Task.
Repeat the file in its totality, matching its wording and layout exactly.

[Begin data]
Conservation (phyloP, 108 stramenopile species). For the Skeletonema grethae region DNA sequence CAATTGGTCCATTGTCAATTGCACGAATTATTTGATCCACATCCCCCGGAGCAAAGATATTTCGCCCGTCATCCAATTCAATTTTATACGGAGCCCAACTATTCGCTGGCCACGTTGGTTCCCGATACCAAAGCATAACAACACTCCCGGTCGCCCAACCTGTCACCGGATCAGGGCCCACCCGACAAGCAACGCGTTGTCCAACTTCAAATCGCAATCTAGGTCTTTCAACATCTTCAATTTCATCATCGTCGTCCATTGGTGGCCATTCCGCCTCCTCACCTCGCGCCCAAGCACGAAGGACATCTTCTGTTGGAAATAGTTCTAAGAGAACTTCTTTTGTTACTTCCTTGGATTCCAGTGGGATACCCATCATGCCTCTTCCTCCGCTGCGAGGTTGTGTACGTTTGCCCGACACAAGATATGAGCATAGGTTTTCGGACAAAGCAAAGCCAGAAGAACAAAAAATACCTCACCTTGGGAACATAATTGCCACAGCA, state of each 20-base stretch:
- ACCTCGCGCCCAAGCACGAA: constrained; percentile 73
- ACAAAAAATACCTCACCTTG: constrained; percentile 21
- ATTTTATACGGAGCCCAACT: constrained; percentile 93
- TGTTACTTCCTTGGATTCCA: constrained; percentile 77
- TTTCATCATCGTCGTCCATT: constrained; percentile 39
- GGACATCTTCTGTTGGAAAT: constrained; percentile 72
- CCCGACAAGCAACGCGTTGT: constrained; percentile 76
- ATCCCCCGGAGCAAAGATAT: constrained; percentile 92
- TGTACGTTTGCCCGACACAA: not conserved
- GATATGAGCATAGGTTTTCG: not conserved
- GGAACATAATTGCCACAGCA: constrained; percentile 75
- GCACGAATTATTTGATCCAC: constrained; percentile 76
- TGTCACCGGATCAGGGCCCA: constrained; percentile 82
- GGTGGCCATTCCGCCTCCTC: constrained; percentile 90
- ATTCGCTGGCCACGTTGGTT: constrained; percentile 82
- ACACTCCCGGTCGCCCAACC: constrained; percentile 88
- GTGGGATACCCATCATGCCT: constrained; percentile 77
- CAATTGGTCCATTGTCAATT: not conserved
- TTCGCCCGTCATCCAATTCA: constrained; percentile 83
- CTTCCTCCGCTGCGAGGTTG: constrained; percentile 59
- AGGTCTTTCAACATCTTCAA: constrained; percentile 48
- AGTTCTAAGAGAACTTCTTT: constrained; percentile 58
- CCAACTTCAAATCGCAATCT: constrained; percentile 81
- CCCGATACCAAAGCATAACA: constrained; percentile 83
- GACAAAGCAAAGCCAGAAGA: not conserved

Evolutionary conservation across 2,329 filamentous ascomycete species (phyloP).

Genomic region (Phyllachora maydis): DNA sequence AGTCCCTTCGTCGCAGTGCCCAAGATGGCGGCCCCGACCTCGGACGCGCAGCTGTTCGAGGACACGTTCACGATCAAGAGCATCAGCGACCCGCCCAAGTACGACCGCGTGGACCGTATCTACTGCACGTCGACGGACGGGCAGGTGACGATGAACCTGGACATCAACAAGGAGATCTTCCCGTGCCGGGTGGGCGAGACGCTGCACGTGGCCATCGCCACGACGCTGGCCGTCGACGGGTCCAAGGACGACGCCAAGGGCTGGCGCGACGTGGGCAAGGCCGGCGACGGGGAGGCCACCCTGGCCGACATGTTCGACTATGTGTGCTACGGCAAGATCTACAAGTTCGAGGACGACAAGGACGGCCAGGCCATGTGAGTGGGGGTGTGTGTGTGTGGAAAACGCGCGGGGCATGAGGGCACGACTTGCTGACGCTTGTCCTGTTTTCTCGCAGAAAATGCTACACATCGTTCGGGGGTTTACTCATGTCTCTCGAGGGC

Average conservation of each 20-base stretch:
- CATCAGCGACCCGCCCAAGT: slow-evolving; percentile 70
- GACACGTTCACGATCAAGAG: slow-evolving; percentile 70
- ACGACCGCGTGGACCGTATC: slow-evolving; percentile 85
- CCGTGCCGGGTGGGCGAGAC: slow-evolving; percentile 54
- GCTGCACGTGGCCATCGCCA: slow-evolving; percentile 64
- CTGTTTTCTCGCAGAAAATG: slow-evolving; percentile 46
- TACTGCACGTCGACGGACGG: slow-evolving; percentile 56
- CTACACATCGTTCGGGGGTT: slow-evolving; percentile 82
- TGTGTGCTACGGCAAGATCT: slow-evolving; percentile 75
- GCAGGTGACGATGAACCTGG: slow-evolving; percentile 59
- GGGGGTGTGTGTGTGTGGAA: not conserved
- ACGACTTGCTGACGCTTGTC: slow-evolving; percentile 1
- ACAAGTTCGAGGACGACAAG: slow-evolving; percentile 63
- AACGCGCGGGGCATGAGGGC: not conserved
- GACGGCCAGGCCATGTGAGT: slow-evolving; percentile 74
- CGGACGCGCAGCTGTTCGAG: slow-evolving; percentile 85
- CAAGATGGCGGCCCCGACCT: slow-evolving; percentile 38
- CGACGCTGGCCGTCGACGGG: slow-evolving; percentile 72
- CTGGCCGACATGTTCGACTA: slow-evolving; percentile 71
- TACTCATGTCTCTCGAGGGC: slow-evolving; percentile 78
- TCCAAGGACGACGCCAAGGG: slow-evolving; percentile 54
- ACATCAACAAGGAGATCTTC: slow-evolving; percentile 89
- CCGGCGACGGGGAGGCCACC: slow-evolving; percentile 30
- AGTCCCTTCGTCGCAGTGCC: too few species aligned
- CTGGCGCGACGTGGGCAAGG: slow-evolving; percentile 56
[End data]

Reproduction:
Conservation (phyloP, 108 stramenopile species). For the Skeletonema grethae region DNA sequence CAATTGGTCCATTGTCAATTGCACGAATTATTTGATCCACATCCCCCGGAGCAAAGATATTTCGCCCGTCATCCAATTCAATTTTATACGGAGCCCAACTATTCGCTGGCCACGTTGGTTCCCGATACCAAAGCATAACAACACTCCCGGTCGCCCAACCTGTCACCGGATCAGGGCCCACCCGACAAGCAACGCGTTGTCCAACTTCAAATCGCAATCTAGGTCTTTCAACATCTTCAATTTCATCATCGTCGTCCATTGGTGGCCATTCCGCCTCCTCACCTCGCGCCCAAGCACGAAGGACATCTTCTGTTGGAAATAGTTCTAAGAGAACTTCTTTTGTTACTTCCTTGGATTCCAGTGGGATACCCATCATGCCTCTTCCTCCGCTGCGAGGTTGTGTACGTTTGCCCGACACAAGATATGAGCATAGGTTTTCGGACAAAGCAAAGCCAGAAGAACAAAAAATACCTCACCTTGGGAACATAATTGCCACAGCA, state of each 20-base stretch:
- ACCTCGCGCCCAAGCACGAA: constrained; percentile 73
- ACAAAAAATACCTCACCTTG: constrained; percentile 21
- ATTTTATACGGAGCCCAACT: constrained; percentile 93
- TGTTACTTCCTTGGATTCCA: constrained; percentile 77
- TTTCATCATCGTCGTCCATT: constrained; percentile 39
- GGACATCTTCTGTTGGAAAT: constrained; percentile 72
- CCCGACAAGCAACGCGTTGT: constrained; percentile 76
- ATCCCCCGGAGCAAAGATAT: constrained; percentile 92
- TGTACGTTTGCCCGACACAA: not conserved
- GATATGAGCATAGGTTTTCG: not conserved
- GGAACATAATTGCCACAGCA: constrained; percentile 75
- GCACGAATTATTTGATCCAC: constrained; percentile 76
- TGTCACCGGATCAGGGCCCA: constrained; percentile 82
- GGTGGCCATTCCGCCTCCTC: constrained; percentile 90
- ATTCGCTGGCCACGTTGGTT: constrained; percentile 82
- ACACTCCCGGTCGCCCAACC: constrained; percentile 88
- GTGGGATACCCATCATGCCT: constrained; percentile 77
- CAATTGGTCCATTGTCAATT: not conserved
- TTCGCCCGTCATCCAATTCA: constrained; percentile 83
- CTTCCTCCGCTGCGAGGTTG: constrained; percentile 59
- AGGTCTTTCAACATCTTCAA: constrained; percentile 48
- AGTTCTAAGAGAACTTCTTT: constrained; percentile 58
- CCAACTTCAAATCGCAATCT: constrained; percentile 81
- CCCGATACCAAAGCATAACA: constrained; percentile 83
- GACAAAGCAAAGCCAGAAGA: not conserved

Evolutionary conservation across 2,329 filamentous ascomycete species (phyloP).

Genomic region (Phyllachora maydis): DNA sequence AGTCCCTTCGTCGCAGTGCCCAAGATGGCGGCCCCGACCTCGGACGCGCAGCTGTTCGAGGACACGTTCACGATCAAGAGCATCAGCGACCCGCCCAAGTACGACCGCGTGGACCGTATCTACTGCACGTCGACGGACGGGCAGGTGACGATGAACCTGGACATCAACAAGGAGATCTTCCCGTGCCGGGTGGGCGAGACGCTGCACGTGGCCATCGCCACGACGCTGGCCGTCGACGGGTCCAAGGACGACGCCAAGGGCTGGCGCGACGTGGGCAAGGCCGGCGACGGGGAGGCCACCCTGGCCGACATGTTCGACTATGTGTGCTACGGCAAGATCTACAAGTTCGAGGACGACAAGGACGGCCAGGCCATGTGAGTGGGGGTGTGTGTGTGTGGAAAACGCGCGGGGCATGAGGGCACGACTTGCTGACGCTTGTCCTGTTTTCTCGCAGAAAATGCTACACATCGTTCGGGGGTTTACTCATGTCTCTCGAGGGC

Average conservation of each 20-base stretch:
- CATCAGCGACCCGCCCAAGT: slow-evolving; percentile 70
- GACACGTTCACGATCAAGAG: slow-evolving; percentile 70
- ACGACCGCGTGGACCGTATC: slow-evolving; percentile 85
- CCGTGCCGGGTGGGCGAGAC: slow-evolving; percentile 54
- GCTGCACGTGGCCATCGCCA: slow-evolving; percentile 64
- CTGTTTTCTCGCAGAAAATG: slow-evolving; percentile 46
- TACTGCACGTCGACGGACGG: slow-evolving; percentile 56
- CTACACATCGTTCGGGGGTT: slow-evolving; percentile 82
- TGTGTGCTACGGCAAGATCT: slow-evolving; percentile 75
- GCAGGTGACGATGAACCTGG: slow-evolving; percentile 59
- GGGGGTGTGTGTGTGTGGAA: not conserved
- ACGACTTGCTGACGCTTGTC: slow-evolving; percentile 1
- ACAAGTTCGAGGACGACAAG: slow-evolving; percentile 63
- AACGCGCGGGGCATGAGGGC: not conserved
- GACGGCCAGGCCATGTGAGT: slow-evolving; percentile 74
- CGGACGCGCAGCTGTTCGAG: slow-evolving; percentile 85
- CAAGATGGCGGCCCCGACCT: slow-evolving; percentile 38
- CGACGCTGGCCGTCGACGGG: slow-evolving; percentile 72
- CTGGCCGACATGTTCGACTA: slow-evolving; percentile 71
- TACTCATGTCTCTCGAGGGC: slow-evolving; percentile 78
- TCCAAGGACGACGCCAAGGG: slow-evolving; percentile 54
- ACATCAACAAGGAGATCTTC: slow-evolving; percentile 89
- CCGGCGACGGGGAGGCCACC: slow-evolving; percentile 30
- AGTCCCTTCGTCGCAGTGCC: too few species aligned
- CTGGCGCGACGTGGGCAAGG: slow-evolving; percentile 56